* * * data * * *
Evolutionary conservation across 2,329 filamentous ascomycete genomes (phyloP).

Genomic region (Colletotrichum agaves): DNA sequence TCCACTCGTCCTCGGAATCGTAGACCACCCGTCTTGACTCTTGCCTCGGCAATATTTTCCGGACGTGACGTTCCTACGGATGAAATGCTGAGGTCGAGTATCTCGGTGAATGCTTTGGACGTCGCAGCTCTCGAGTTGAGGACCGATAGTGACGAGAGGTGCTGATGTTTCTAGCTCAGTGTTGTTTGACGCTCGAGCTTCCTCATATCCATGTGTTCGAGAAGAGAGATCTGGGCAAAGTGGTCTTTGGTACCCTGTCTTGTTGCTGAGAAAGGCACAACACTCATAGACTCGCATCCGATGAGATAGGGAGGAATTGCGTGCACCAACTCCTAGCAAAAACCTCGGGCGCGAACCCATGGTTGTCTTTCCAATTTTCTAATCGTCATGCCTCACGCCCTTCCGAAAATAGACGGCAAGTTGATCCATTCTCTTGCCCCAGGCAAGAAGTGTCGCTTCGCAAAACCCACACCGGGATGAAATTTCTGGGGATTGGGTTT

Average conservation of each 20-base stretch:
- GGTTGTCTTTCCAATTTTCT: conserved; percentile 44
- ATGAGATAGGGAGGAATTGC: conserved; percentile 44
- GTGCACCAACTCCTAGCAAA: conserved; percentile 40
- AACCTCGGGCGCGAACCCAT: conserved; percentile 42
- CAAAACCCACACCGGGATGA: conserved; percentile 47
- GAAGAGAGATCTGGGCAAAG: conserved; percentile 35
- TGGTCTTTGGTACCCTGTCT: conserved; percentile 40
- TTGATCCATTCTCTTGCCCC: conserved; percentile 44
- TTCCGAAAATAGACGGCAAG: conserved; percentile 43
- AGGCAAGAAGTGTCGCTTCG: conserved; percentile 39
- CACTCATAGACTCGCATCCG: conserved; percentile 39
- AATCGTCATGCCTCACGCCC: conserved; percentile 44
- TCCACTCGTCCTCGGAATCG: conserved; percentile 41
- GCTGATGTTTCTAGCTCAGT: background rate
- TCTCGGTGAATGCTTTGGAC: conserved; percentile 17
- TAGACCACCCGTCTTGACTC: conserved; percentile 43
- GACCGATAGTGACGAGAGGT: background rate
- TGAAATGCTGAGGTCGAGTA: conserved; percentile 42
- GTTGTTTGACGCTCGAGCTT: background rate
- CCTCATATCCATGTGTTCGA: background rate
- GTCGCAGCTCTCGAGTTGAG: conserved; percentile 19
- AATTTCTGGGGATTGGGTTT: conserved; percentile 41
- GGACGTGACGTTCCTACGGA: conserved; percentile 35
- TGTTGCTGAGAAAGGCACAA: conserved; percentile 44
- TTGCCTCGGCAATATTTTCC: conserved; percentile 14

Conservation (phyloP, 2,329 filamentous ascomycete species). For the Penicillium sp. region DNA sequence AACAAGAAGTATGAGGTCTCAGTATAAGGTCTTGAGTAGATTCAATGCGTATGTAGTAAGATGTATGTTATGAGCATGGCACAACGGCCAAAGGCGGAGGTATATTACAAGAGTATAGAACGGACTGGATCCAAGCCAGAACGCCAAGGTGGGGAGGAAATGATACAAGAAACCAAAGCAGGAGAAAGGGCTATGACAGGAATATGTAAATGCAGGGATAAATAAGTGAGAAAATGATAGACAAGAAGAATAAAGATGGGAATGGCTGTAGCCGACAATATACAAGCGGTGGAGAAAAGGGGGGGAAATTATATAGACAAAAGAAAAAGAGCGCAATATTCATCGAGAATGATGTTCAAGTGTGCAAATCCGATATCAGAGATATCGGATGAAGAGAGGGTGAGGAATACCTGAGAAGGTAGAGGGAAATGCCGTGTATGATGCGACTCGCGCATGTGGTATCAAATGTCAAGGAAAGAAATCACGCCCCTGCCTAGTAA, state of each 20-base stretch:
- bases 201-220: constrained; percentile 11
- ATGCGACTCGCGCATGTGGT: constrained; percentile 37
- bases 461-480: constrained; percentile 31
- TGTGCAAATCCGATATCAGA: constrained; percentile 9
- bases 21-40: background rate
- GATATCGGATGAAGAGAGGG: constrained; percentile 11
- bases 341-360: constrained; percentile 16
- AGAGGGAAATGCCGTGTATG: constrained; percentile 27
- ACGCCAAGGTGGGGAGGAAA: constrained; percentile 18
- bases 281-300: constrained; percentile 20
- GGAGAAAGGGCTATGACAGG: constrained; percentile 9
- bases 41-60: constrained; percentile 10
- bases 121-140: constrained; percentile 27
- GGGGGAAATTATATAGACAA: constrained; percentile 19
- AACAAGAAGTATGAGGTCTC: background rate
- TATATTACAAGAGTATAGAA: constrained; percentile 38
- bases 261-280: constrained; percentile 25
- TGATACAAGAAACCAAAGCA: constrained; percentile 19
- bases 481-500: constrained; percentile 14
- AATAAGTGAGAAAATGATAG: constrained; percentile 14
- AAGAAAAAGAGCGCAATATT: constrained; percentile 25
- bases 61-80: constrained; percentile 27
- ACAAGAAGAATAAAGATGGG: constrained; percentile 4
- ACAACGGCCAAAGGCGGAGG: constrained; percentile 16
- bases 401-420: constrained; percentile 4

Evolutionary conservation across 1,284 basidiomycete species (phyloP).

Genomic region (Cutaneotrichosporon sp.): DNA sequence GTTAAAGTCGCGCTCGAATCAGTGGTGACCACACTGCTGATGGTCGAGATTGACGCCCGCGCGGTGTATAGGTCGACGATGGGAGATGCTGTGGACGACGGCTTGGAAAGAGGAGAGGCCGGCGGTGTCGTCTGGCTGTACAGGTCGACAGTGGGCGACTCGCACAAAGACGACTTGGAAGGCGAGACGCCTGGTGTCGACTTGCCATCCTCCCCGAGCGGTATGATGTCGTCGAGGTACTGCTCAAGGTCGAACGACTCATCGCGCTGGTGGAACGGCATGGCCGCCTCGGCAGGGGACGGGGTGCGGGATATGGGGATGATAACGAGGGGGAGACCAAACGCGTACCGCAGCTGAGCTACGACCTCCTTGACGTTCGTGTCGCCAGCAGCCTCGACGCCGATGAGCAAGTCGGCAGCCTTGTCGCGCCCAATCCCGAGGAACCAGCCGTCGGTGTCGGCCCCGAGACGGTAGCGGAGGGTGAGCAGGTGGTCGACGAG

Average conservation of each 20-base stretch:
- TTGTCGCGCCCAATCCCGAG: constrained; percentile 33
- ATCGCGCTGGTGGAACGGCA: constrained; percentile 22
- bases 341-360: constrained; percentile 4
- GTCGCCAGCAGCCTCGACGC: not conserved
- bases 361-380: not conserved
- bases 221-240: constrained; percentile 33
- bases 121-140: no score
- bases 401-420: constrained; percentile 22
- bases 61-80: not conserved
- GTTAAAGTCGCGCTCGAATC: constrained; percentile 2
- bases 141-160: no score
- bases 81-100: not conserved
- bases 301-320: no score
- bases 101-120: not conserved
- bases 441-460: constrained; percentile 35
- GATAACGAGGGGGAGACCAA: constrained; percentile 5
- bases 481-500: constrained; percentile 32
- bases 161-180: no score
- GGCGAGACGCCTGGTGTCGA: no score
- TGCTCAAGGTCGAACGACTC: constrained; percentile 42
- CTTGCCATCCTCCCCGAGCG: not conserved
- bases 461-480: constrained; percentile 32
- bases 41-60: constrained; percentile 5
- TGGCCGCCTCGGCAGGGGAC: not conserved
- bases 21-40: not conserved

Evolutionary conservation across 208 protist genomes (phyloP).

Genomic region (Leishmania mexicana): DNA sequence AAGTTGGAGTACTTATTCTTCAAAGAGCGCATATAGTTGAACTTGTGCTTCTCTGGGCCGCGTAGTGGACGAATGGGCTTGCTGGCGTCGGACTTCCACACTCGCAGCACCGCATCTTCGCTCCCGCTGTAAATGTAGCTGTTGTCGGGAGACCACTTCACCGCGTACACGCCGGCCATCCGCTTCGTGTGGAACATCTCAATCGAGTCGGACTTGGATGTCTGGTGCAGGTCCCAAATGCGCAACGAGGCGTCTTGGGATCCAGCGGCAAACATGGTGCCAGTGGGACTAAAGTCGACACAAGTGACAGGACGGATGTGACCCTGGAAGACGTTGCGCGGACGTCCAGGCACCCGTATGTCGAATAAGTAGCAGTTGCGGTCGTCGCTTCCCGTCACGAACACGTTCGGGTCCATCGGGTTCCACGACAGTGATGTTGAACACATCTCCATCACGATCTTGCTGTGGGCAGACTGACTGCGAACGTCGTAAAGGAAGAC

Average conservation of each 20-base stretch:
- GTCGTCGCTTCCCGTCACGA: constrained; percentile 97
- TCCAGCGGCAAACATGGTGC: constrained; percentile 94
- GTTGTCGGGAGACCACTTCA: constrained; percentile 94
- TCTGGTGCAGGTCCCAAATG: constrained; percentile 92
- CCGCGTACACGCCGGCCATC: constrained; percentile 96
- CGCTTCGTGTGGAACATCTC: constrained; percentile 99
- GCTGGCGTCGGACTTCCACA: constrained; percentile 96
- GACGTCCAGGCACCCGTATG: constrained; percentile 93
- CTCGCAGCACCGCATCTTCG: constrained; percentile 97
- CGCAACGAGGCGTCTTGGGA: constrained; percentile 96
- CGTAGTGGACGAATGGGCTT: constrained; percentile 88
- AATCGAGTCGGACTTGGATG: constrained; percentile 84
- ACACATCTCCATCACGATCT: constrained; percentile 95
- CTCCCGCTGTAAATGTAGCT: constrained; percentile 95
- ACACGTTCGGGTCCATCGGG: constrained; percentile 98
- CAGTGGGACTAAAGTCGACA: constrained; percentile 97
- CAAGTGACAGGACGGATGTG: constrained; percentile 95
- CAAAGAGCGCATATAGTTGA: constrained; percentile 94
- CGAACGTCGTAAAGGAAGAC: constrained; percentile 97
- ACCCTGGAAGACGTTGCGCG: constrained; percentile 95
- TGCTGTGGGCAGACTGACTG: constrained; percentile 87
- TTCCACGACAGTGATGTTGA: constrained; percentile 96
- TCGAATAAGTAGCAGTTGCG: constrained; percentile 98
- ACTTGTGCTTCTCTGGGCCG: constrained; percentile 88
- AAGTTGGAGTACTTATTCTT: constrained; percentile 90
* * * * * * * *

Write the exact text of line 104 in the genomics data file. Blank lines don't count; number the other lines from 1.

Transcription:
- CGAACGTCGTAAAGGAAGAC: constrained; percentile 97